Forgotten Country by Catherine Chung (Review)

bigWOWO rating: Literary Fiction Gold

Put this title on a list of surprisingly good books that I probably would not have picked up from just the summary. The story is told from the first-person perspective of a grad student whose sister disappears. When something bad happens to the narrator’s parents and they find themselves returning to Korea, the grad student must confront her family’s history over time and space. What follows is author Chung’s beautiful, lyrical description of a family in chaos that seeks to regain its footing.

It’s really quite wonderful how Chung weaves her story together, bringing Korean history and  folklore together and turning it into a cohesive description–without losing the story. More fascinating and praiseworthy (especially for WOWO readers) is that Chung confronts racism head-on; there is no beating around the bush on either Asian American history or American racism. Chung also confronts the big elephant in the room that often influences modern Korean culture–Christianity. In the space of 293 pages, she covers most significant political and cultural issues in Korean American culture. (She doesn’t cover the one issue that WOWO readers like to obsess about, but if you’re a long-time reader of the comment section of this blog, you’re probably just as tired of it as I am.)

I highly recommend this book. There were some plot devices that I felt were predictable, but wow, what a great first novel. It’s exciting also because Chung is a young writer and probably has many more books to come.

3 thoughts on “Forgotten Country by Catherine Chung (Review)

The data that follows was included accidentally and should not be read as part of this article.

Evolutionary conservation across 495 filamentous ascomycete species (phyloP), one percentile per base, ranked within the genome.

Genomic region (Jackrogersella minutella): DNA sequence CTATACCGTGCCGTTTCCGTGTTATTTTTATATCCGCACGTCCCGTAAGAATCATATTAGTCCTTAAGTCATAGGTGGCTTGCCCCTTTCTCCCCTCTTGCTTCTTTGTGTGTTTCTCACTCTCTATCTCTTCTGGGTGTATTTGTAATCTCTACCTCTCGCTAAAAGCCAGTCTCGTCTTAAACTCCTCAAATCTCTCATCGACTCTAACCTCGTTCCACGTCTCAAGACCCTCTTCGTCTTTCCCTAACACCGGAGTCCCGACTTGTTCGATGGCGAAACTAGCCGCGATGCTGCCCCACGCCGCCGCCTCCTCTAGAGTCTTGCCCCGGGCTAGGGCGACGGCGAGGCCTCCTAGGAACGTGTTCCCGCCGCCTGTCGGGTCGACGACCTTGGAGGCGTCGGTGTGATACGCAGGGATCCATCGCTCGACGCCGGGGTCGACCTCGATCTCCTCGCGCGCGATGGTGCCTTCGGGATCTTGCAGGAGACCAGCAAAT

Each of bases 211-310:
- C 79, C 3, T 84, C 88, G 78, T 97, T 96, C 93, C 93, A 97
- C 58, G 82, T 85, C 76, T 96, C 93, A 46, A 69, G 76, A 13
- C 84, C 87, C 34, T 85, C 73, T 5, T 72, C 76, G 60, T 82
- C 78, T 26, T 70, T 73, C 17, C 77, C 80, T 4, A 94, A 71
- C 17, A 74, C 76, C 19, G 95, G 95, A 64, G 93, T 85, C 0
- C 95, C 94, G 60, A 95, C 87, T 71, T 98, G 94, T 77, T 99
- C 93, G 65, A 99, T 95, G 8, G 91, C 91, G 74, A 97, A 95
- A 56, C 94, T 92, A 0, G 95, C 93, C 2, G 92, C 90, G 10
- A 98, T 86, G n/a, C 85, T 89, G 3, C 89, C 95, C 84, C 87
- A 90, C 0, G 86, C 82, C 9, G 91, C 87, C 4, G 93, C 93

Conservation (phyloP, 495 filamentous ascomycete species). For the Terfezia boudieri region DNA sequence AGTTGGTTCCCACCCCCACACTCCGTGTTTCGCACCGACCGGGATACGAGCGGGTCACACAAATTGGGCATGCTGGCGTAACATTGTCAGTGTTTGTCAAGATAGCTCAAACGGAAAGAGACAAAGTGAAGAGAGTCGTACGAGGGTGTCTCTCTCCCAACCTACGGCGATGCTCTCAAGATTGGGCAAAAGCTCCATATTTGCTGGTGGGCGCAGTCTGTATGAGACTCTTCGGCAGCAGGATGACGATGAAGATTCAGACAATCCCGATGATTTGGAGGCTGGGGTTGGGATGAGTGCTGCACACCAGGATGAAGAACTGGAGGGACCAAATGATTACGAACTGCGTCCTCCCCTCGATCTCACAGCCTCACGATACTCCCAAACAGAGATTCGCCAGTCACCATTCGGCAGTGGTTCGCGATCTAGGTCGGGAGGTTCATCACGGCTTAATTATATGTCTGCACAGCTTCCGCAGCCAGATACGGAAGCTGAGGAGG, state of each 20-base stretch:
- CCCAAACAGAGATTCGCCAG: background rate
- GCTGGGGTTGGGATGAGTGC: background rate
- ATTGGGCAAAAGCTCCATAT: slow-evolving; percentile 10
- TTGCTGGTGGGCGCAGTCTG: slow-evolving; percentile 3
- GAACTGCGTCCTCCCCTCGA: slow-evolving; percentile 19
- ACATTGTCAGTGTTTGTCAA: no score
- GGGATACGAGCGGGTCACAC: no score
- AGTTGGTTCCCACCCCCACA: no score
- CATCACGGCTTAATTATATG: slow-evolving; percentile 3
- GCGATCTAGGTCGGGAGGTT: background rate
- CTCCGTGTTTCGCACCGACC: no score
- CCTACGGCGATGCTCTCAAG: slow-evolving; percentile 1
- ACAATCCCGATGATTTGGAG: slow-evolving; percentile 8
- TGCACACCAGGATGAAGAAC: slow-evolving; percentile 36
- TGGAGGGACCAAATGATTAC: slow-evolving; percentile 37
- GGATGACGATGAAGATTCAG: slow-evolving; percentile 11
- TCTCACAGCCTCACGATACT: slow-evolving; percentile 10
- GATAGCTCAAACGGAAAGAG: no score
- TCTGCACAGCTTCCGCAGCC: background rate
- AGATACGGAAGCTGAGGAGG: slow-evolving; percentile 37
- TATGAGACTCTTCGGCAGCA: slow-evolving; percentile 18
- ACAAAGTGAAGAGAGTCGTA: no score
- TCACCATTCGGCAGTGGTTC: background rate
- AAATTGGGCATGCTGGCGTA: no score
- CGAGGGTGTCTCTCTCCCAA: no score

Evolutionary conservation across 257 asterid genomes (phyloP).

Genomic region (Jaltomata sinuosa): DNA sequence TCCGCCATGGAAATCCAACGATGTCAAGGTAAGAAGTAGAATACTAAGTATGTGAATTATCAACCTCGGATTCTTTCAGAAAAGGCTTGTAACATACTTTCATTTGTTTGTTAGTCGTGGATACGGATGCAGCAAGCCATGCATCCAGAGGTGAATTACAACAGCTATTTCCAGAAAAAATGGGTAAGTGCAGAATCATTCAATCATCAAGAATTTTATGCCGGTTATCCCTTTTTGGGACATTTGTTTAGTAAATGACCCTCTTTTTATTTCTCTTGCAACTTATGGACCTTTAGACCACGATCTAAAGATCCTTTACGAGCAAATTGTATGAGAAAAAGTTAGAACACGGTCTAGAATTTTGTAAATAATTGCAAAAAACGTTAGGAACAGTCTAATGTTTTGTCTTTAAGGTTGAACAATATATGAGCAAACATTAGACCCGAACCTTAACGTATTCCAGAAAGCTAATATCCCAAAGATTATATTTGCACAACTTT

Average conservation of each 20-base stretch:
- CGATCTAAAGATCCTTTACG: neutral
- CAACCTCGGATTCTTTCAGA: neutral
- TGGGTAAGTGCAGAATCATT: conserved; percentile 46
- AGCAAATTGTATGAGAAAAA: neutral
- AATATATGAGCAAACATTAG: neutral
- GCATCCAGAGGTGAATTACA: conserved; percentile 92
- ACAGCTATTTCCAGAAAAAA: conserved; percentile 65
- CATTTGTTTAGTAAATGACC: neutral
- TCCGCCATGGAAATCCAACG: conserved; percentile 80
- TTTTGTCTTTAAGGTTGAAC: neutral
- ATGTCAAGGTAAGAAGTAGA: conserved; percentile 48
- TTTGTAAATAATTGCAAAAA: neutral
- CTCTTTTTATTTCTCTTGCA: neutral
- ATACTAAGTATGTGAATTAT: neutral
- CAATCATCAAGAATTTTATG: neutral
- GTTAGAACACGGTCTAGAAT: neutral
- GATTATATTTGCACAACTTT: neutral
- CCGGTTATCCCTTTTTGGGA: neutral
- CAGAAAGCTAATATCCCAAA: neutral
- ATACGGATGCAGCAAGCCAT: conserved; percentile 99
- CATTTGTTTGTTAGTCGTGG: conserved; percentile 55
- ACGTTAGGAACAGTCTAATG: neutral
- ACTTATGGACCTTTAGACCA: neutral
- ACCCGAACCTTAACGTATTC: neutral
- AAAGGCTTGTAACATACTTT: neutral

1. Haven’t read a book for ages, I’ll probably get this one from your recommendation (and I’m seeing a Korean girl now, so I may get her opinion on whether the book is plausible or not, but she’s not much of a reader of books).

    I’ve looked at a few reviews since and this one caught my attention:
    I thought it was interesting to see this reviewer (who seems to be a white woman) seemingly to like the character of Hannah, which from the other reviews, seem to be a typical character from Joy Luck Club, than the protagonist.

    And a few reviewers complained about the PHD advisor character, what ethnic is he?

  2. The PhD advisor is white. His character too is somewhat…err…well, let me know what you think after you read it.

    Hannah’s character wasn’t JLC-ish; at least I didn’t think so. I mean yes, it kinda crosses into that territory, but…

    Let’s just say I’m looking forward to discussing this book with you, N! I’d be interested in what your girlfriend says too. The folklore adds some good color to the story.

  3. Pingback: Revision as Therapy | Where Are You From?

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